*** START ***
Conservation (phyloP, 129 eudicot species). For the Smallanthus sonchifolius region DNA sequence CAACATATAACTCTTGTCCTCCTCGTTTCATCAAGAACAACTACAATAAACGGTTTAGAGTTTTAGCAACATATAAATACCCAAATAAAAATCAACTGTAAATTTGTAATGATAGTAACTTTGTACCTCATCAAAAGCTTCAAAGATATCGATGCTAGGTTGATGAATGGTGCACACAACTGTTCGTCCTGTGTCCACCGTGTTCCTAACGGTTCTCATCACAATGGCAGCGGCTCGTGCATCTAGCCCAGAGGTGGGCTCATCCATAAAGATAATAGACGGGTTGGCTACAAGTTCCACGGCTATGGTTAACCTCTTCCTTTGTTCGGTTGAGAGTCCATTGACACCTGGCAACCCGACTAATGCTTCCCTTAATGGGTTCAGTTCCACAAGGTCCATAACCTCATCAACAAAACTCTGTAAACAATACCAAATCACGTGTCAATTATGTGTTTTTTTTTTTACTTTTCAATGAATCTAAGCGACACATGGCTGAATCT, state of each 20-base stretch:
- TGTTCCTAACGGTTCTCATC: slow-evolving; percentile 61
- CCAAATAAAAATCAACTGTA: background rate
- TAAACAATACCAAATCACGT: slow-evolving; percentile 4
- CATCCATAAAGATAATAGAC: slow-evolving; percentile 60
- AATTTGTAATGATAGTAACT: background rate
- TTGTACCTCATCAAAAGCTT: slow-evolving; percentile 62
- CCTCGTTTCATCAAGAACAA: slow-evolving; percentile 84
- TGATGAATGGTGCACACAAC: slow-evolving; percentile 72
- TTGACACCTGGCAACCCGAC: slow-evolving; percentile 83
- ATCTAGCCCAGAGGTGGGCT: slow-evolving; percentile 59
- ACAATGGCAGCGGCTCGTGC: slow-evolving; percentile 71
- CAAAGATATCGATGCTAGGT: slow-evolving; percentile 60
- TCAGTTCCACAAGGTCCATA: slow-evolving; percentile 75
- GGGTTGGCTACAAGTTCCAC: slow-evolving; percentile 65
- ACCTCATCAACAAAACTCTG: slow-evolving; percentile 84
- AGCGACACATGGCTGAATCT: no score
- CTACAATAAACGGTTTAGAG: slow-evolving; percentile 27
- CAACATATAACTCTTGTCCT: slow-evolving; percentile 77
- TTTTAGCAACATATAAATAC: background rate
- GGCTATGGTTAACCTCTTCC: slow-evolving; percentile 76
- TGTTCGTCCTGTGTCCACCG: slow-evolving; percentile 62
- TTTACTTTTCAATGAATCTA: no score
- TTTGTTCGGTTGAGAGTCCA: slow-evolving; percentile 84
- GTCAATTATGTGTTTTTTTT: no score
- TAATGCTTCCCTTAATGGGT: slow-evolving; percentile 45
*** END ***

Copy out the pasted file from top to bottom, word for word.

Conservation (phyloP, 129 eudicot species). For the Smallanthus sonchifolius region DNA sequence CAACATATAACTCTTGTCCTCCTCGTTTCATCAAGAACAACTACAATAAACGGTTTAGAGTTTTAGCAACATATAAATACCCAAATAAAAATCAACTGTAAATTTGTAATGATAGTAACTTTGTACCTCATCAAAAGCTTCAAAGATATCGATGCTAGGTTGATGAATGGTGCACACAACTGTTCGTCCTGTGTCCACCGTGTTCCTAACGGTTCTCATCACAATGGCAGCGGCTCGTGCATCTAGCCCAGAGGTGGGCTCATCCATAAAGATAATAGACGGGTTGGCTACAAGTTCCACGGCTATGGTTAACCTCTTCCTTTGTTCGGTTGAGAGTCCATTGACACCTGGCAACCCGACTAATGCTTCCCTTAATGGGTTCAGTTCCACAAGGTCCATAACCTCATCAACAAAACTCTGTAAACAATACCAAATCACGTGTCAATTATGTGTTTTTTTTTTTACTTTTCAATGAATCTAAGCGACACATGGCTGAATCT, state of each 20-base stretch:
- TGTTCCTAACGGTTCTCATC: slow-evolving; percentile 61
- CCAAATAAAAATCAACTGTA: background rate
- TAAACAATACCAAATCACGT: slow-evolving; percentile 4
- CATCCATAAAGATAATAGAC: slow-evolving; percentile 60
- AATTTGTAATGATAGTAACT: background rate
- TTGTACCTCATCAAAAGCTT: slow-evolving; percentile 62
- CCTCGTTTCATCAAGAACAA: slow-evolving; percentile 84
- TGATGAATGGTGCACACAAC: slow-evolving; percentile 72
- TTGACACCTGGCAACCCGAC: slow-evolving; percentile 83
- ATCTAGCCCAGAGGTGGGCT: slow-evolving; percentile 59
- ACAATGGCAGCGGCTCGTGC: slow-evolving; percentile 71
- CAAAGATATCGATGCTAGGT: slow-evolving; percentile 60
- TCAGTTCCACAAGGTCCATA: slow-evolving; percentile 75
- GGGTTGGCTACAAGTTCCAC: slow-evolving; percentile 65
- ACCTCATCAACAAAACTCTG: slow-evolving; percentile 84
- AGCGACACATGGCTGAATCT: no score
- CTACAATAAACGGTTTAGAG: slow-evolving; percentile 27
- CAACATATAACTCTTGTCCT: slow-evolving; percentile 77
- TTTTAGCAACATATAAATAC: background rate
- GGCTATGGTTAACCTCTTCC: slow-evolving; percentile 76
- TGTTCGTCCTGTGTCCACCG: slow-evolving; percentile 62
- TTTACTTTTCAATGAATCTA: no score
- TTTGTTCGGTTGAGAGTCCA: slow-evolving; percentile 84
- GTCAATTATGTGTTTTTTTT: no score
- TAATGCTTCCCTTAATGGGT: slow-evolving; percentile 45